That's adorable. Now get your ass back to bed.
If you're new here, let me catch you up on my stance on single moms and dating: You are an adult, sexual woman and should proudly date. Do not hide your dating from your kids. Even though there is little societal support for the sexuality of mothers — unmarried ones in particular — do not let that hold you back from enjoying the many amazing men in your midst.
And once you do, it's not a big deal if your kids meet the men you date — even casually. It is not emotionally scaring to get to know a person you will never see again if you don't expect every single person you encounter to be in your life forever and ever. Your kids have friends and neighbors who they love, but move away. Adored teachers who they leave behind at the end of the year, and relatives who die. Meeting a guy their mom is seeing, but may not stay with for the longterm, is not a ticket to a life on the couch, talking about how their mom effed them up with her sexual exploits.
I will go as far as to say you should date, and let your kids know about it. Denying your sexuality and need for romantic connection sets a bad example for your children and thrusts too much responsibility on them to care for your emotional needs now, and physical and financial needs in the future.
That said, I've been a bit ginger about integrating my new boyfriend into my family circus, for reasons I will elaborate on later this week. I've been seeing him for more than three months, and my kids have met him a couple times. He's sweet with them, and he tries to play it cool, though I can tell he's a little nervous about making a good impression on them (and on me, with them), which makes him all the more irresistible.
In the spirit of being normal about mixing kids with dudes, I also tried to keep it cool. We'd planned for him to have dinner at my place with the kids last Thursday. Earlier in the week I texted: “Do you want to stay over?”
Sure, he said. I didn't want to make it into a huge deal with the kids, but I also believe it is really disrespectful to sneak men into your bed, or simply wake up with a man laying next to you without any explanation. Kids aren't morons.
So, I first mentioned to Lucas, age 4: “He's going to sleep over at our house Thursday.”
When his sister, 6, came home, Luke eagerly rushed up to her: “Helena! Helena! Guess WHAT! Mommy's boyfriend is going to SLEEP at our HOUSE!”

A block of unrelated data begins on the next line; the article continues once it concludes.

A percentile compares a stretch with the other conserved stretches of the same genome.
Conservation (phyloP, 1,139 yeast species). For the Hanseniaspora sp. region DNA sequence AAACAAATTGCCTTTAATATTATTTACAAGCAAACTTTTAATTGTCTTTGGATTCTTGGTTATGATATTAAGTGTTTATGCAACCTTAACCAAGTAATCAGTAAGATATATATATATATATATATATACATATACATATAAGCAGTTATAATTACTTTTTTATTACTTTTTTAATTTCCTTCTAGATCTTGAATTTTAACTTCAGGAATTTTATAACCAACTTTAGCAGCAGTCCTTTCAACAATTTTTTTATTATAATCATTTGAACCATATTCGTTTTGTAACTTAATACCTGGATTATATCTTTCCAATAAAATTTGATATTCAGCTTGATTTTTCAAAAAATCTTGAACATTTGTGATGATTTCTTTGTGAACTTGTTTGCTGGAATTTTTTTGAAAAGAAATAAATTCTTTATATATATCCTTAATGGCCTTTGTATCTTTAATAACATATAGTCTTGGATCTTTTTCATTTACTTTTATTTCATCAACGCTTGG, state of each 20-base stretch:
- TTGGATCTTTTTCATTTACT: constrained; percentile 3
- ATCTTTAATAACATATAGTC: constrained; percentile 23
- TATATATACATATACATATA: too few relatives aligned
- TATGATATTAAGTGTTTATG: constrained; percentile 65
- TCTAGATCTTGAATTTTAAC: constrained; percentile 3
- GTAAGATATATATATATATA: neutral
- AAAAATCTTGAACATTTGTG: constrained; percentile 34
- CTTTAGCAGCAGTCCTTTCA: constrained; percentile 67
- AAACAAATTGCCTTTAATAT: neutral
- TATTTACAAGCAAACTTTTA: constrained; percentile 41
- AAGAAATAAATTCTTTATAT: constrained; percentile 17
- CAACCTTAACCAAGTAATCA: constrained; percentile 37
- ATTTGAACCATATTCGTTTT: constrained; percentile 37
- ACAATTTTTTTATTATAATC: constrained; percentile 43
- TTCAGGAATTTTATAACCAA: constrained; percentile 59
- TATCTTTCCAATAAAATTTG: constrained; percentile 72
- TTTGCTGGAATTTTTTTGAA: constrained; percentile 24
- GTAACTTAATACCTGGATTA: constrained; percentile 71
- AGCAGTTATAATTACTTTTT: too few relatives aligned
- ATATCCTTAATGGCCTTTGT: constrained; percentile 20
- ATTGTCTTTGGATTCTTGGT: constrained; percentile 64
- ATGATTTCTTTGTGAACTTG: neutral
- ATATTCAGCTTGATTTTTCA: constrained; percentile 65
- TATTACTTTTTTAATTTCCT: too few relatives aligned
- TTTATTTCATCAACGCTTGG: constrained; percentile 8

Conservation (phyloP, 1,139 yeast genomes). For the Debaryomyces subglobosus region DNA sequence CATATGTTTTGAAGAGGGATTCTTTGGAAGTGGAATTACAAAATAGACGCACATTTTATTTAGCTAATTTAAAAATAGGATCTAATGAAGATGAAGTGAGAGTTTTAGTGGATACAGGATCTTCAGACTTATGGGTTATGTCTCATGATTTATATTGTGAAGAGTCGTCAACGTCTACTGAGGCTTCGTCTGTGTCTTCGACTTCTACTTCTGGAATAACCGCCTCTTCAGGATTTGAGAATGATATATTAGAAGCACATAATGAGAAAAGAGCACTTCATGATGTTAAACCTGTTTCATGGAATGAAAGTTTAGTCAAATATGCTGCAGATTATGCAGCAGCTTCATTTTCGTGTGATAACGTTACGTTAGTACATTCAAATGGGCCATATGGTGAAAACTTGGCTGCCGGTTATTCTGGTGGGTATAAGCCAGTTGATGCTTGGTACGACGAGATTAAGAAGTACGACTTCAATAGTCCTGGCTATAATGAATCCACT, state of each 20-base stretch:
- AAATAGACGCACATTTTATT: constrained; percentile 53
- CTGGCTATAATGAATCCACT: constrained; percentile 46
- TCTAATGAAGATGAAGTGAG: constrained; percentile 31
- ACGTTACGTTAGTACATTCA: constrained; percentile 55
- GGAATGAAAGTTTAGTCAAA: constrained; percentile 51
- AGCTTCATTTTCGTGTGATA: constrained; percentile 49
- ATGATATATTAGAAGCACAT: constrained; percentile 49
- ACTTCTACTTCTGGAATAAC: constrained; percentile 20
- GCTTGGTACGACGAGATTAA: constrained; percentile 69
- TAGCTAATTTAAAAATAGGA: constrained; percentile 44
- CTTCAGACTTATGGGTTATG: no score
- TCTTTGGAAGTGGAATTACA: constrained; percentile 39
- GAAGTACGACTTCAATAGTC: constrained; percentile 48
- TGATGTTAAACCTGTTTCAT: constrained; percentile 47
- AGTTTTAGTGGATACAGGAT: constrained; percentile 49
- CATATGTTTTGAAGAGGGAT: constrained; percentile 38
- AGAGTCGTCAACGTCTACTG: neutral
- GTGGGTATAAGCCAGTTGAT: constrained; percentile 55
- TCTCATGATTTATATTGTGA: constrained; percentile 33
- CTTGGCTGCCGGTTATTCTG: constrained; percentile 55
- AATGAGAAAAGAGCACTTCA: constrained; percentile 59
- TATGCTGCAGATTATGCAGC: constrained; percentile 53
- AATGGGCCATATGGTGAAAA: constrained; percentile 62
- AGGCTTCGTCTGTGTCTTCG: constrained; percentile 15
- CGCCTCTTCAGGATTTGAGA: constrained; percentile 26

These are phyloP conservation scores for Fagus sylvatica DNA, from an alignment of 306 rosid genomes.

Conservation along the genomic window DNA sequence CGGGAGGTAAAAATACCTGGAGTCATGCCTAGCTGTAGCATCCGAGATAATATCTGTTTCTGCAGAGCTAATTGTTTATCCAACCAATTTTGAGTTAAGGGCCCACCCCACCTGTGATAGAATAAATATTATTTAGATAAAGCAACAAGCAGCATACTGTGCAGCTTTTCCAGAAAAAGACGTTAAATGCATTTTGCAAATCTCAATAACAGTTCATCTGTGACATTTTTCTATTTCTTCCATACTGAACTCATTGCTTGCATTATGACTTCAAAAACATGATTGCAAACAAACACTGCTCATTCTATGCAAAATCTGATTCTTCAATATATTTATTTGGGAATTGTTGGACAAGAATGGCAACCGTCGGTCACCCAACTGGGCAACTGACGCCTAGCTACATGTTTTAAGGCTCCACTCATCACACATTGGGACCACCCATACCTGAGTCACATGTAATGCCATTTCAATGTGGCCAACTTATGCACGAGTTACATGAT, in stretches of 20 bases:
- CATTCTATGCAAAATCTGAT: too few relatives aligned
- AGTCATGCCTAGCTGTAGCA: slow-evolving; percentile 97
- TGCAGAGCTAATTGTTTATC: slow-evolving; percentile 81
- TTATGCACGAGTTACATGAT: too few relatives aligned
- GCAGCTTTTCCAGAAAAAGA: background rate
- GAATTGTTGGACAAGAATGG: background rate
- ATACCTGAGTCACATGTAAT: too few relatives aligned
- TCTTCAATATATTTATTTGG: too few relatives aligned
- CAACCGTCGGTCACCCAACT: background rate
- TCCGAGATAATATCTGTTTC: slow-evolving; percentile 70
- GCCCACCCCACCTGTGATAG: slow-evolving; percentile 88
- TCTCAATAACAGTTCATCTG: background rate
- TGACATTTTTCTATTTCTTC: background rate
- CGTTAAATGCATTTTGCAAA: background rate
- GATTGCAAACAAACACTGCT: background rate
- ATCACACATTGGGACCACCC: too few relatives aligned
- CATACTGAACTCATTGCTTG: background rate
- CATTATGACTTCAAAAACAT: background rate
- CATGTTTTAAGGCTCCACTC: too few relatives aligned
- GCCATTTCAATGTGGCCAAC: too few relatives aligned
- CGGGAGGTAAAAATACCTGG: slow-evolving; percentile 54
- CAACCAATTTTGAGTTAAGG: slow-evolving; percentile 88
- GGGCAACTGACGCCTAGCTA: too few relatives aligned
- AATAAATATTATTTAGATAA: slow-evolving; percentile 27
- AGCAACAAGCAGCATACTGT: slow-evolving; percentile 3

Helena: “Where is he going to sleep?
Me: “My bed.”
Helena: “Where are you going to sleep?”
Me: “In my bed with him.”
Helena: “I think you wiggle too much at night. Maybe he should sleep on the couch.”
Lucas: “I know! I know! He can sleep in MY BED!”
Me: “Where are you going to sleep?”
Lucas: “With you.”
Me: “I'm going to sleep with him in my bed because he's my boyfriend and I want to snuggle with him.”
Me: “We will still do that — there are plenty of mommy snuggles to go around.”
Helena: “I promise not to fart on his lap like I did with your last boyfriend. I think that's why you broke up.”
Maybe that last bit about the boyfriend snuggles was TMI, but it is true and go to the heart of the kids' confusion — this visitor is different than the many houseguests who frequent our couch. And it turned out to be completely accurate (read on).
The day of The Great Sleepover, I picked Helena at the bus stop and she giddily skipped along the sidewalk holding my hand.
“My mommy's boyfriend is going to sleep at my house! My mommy's boyfriend is going to sleep at my house! I told everyone at school — even my teachers! My mommy's boyfriend is going to sleep at my house!”
The rest of the evening was pork chops and roasted cauliflower and cupcakes my boyfriend brought for the kids. He cleaned the kitchen (even the stovetop which I religiously leave for the housecleaner) while I got the kids into the bath and jammies. I read Helena one of those Madonna English Roses books and he read Lucas a Planes book. There were kisses all around, followed by yelling to get back into bed, and it couldn't have been more normal or cozy.
And it was, at its core, a normal and cozy Thursday evening with the kids. I put on my long-sleeved pajamas, washed my face and slipped into bed next to him, my head resting in the crook of my arm and then on his chest. We turned off the light and talked about what I don't remember. I wish I had a funny story about stifled howls of passion or a knocking headboard that awoke the kids, and while there were some steamy adult snuggles under the predawn covers, we crawled out of bed to make coffee and muffins and listen to NPR as I yelled at the kids to hurry up and get dressed already. And then the day had begun.
Emma Johnson is a veteran money journalist, noted blogger, bestselling author and an host of the award-winning podcast, Like a Mother with Emma Johnson. A former Associated Press Financial Wire reporter and MSN Money columnist, Emma has written for the New York Times, Wall Street Journal, Forbes, Glamour, Oprah.com, U.S. News, Parenting, USA Today and others. Her #1 bestseller, The Kickass Single Mom (Penguin), was named to the New York Post's ‘Must Read” list.
Emma regularly comments on issues of modern families, gender equality, divorce, sex and motherhood for outlets like CNN, Headline News, New York Times, Wall Street Journal, Fox & Friends, CNBC, NPR, TIME, MONEY, O, The Oprah Magazine and The Doctors. She was named Parents magazine’s “Best of the Web,” “Top 15 Personal Finance Podcasts” by U.S. News, and a “Most Eligible New Yorker” by New York Observer.